46 percent of Americans want to get rid of the Electoral College, and that's more than want to keep it

Americans have had two presidential elections since 2000 in which the popular vote winner didn't become president

By Matthew Rozsa
December 20, 2016 10:40PM (UTC)
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Republican presidential nominee Donald Trump points at Democratic presidential nominee Hillary Clinton as he speaks during the second presidential debate at Washington University in St. Louis, Sunday, Oct. 9, 2016. (Saul Loeb/Pool via AP) (AP)

A new survey shows that more Americans want to replace the Electoral College than keep it.

Forty-six percent of Americans want to amend the Constitution to replace the Electoral College with a system in which the candidate with the most popular votes wins the presidency, according to a survey by Politico released on Tuesday. By contrast, only 40 percent of respondents said that they want to keep the Electoral College, while another 14 percent either didn't know or didn't have an opinion.


When the same question was posed to respondents without including the specific suggestion of amending the Constitution, 48 percent said that they wanted to replace the Electoral College with the popular vote, compared to 36 percent who wanted to keep it.

Similarly, when the survey specifically mentioned that Clinton had won the popular vote, 45 percent wanted to amend the Constitution while 40 percent wanted to retain the Electoral College, with 15 percent either not knowing or lacking an opinion. Finally, the survey found that 46 percent of respondents thought electors should be bound to support the candidate who won the most votes in their state, compared to 34 percent who believed they should abandon that candidate "if they have significant concerns" about his or her fitness and 20 percent not answering the question.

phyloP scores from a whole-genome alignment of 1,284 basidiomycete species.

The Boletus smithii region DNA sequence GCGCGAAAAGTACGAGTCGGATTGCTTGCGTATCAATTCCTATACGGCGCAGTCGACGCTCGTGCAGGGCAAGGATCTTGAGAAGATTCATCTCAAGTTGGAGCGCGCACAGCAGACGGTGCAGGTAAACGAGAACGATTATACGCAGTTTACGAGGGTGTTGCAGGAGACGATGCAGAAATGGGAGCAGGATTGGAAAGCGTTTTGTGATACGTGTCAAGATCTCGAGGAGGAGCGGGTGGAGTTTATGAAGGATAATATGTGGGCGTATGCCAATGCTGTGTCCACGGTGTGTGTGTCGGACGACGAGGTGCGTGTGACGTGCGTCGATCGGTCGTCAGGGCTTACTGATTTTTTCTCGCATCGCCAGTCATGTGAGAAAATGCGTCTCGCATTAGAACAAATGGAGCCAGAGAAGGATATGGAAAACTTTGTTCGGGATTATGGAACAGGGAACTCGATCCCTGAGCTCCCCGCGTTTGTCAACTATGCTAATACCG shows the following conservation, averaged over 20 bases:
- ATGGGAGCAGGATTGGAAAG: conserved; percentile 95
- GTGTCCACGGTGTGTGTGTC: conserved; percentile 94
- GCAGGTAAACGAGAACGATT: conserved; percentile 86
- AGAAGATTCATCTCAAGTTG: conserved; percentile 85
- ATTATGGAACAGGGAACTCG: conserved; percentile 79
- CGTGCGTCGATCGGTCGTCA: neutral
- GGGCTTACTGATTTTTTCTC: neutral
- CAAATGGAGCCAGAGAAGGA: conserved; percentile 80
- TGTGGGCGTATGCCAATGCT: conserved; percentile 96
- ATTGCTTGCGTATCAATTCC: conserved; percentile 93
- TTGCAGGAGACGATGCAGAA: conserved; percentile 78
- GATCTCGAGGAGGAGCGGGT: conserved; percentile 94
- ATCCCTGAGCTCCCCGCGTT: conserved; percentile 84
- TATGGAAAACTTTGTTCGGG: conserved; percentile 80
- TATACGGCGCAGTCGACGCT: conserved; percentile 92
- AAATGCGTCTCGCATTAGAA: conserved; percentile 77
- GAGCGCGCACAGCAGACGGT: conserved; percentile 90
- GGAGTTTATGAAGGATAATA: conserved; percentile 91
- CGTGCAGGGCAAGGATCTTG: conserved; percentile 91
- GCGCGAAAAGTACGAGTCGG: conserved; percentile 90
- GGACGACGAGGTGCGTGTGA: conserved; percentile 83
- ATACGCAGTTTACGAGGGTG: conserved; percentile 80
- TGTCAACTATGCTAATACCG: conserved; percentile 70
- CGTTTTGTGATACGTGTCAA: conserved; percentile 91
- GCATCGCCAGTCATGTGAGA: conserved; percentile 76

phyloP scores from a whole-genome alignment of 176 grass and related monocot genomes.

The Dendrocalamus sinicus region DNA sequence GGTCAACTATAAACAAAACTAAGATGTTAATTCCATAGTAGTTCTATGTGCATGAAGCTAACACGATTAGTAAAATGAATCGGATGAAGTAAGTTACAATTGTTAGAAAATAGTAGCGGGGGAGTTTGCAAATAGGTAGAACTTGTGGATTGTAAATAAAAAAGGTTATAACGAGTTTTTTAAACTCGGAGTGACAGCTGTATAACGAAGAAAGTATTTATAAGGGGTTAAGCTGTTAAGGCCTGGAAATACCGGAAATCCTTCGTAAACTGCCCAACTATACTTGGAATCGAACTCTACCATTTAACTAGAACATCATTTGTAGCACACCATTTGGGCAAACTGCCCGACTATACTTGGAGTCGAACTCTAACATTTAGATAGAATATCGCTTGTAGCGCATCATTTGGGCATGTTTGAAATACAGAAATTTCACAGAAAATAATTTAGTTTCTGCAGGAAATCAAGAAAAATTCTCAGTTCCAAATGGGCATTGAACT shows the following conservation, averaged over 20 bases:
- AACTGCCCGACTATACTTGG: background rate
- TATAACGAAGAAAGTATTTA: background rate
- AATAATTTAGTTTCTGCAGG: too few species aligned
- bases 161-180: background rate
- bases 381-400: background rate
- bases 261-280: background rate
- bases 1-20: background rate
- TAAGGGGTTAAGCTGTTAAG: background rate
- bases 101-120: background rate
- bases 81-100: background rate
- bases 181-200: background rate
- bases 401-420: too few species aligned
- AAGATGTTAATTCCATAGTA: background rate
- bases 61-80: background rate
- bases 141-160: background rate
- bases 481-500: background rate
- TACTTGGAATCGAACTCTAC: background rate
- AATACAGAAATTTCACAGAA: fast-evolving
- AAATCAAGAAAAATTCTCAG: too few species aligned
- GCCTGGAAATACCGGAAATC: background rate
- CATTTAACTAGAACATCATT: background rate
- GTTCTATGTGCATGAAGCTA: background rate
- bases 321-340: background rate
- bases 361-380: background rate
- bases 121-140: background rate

The drop in support for abolishing the Electoral College once Clinton's name was added, though within the survey's 2 percent margin of error, is consistent with other results from another survey.


Although 54 percent of Republican voters said they wanted to replace the Electoral College with a popular vote system in 2011, a Gallup poll taken after Trump's victory found that only 19 percent of Republicans would still support abolishing the Electoral College.

Matthew Rozsa

Matthew Rozsa is a staff writer for Salon. He holds an MA in History from Rutgers University-Newark and is ABD in his PhD program in History at Lehigh University. His work has appeared in Mic, Quartz and MSNBC.

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Donald Trump Elections 2016 Electoral College Hillary Clinton